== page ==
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Exodus 25:1-9 meaning

The LORD told Moses to collect a "contribution" from the people of Israel. These contributions were to include precious metals and other materials that were to be used in the construction of the tabernacle, which was to serve as the LORD's "sanctuary" in the midst of His people.

It appears that this passage contained in Exodus 25 through 31:11 skips over describing the law and Ten Commandments, which are detailed elsewhere, and zooms in on detailed instructions for building the tabernacle. The section begins, Then the LORD spoke to Moses, saying. Moses was on the mountain with God for forty days and nights (Exodus 24:18). Apparently a substantial portion of that time was spent with God detailing specifics on the tabernacle building project. It is likely that Moses wrote down all these instructions, or perhaps committed them to memory and wrote them later. At the very end of the description of his forty days and nights on the mountain we are told that God "… gave to Moses, when he had finished speaking with him on Mount Sinai, the two tablets of the testimony, tablets of stone, written with the finger of God" (Exodus 31:18). So clearly much of the time was also given to providing legal details, and we likely know much of that from what is recorded of the law in Exodus, Leviticus, and Deuteronomy. But what is provided in chapters 25 through 31 primarily deals with the tabernacle.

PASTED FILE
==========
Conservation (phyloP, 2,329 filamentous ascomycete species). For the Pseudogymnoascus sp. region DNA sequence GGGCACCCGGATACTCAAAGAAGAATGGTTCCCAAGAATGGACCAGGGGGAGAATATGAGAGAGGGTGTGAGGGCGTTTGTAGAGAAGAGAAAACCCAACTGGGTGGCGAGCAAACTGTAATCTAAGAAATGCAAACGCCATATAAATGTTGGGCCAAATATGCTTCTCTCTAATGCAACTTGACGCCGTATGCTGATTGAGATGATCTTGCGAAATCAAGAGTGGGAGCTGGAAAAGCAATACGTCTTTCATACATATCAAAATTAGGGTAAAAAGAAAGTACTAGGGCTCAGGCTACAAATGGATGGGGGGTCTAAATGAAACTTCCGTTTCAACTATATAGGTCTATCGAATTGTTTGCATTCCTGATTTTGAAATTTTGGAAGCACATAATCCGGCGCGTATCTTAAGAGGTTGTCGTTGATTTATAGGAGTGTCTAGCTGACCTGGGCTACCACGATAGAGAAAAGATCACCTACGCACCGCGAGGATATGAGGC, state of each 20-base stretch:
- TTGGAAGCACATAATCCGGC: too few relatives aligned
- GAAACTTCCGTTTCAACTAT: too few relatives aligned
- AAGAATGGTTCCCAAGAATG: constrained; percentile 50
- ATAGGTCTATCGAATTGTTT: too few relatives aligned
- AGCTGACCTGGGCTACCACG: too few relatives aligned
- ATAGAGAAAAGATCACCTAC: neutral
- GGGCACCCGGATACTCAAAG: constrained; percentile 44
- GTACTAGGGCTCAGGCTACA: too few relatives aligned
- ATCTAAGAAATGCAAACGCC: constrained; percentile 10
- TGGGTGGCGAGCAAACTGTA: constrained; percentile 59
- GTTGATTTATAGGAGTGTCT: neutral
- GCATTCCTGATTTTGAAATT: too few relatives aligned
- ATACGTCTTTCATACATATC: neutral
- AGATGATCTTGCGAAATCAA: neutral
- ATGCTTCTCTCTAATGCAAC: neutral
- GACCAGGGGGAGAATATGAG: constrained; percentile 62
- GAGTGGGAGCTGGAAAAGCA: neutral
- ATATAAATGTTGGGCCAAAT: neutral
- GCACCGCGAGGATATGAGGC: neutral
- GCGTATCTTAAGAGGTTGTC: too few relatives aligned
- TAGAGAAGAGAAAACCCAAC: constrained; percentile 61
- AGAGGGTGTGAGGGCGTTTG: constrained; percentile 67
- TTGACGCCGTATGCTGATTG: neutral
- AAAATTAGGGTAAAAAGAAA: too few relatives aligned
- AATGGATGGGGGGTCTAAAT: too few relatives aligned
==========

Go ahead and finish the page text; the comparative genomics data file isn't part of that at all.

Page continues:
In order for the tabernacle to be built, the materials for its construction needed to be gathered. In verses 1 - 9, the LORD commanded Moses to tell the Israelites to raise a contribution, which would provide the necessary materials for building the tabernacle. The word for contribution (Heb. "terumah") comes from the verb "rum" which means "to lift up" or "to offer." It was used consistently to speak of that which was given voluntarily. This is underscored by the instruction to gather the materials from every man whose heart moves him. The collection was to strictly be based on willing hearts giving out of generosity. This approach is consistent with the self-governing structure for Israel outlined within God's covenant with them. The principle is echoed in the New Testament, when Paul asserts "Each one must give as he has decided in his heart, not reluctantly or under compulsion, for God loves a cheerful giver" (2 Corinthians 9:7).

The contribution of the materials for the tabernacle that was to be raised from the people whose heart moved them, consisted of the following materials:

  • Gold - the most valuable metal. It was to be used in the construction of the items placed in the Holy of Holies, such as the ark and the mercy seat.
  • Silver - used to make "sockets" (Exodus 26:19, 21, 25).
  • Bronze - used to make many of the "utensils" of the tabernacle and "sockets" (Exodus 27:10).
  • Blue, purple and scarlet material - the "material" (not in the Hebrew text) probably refers to yarn that was used for the making of the curtains of the tabernacle.
    • Blue, made from shellfish, represented the sky or heaven. It signified where the LORD dwelt.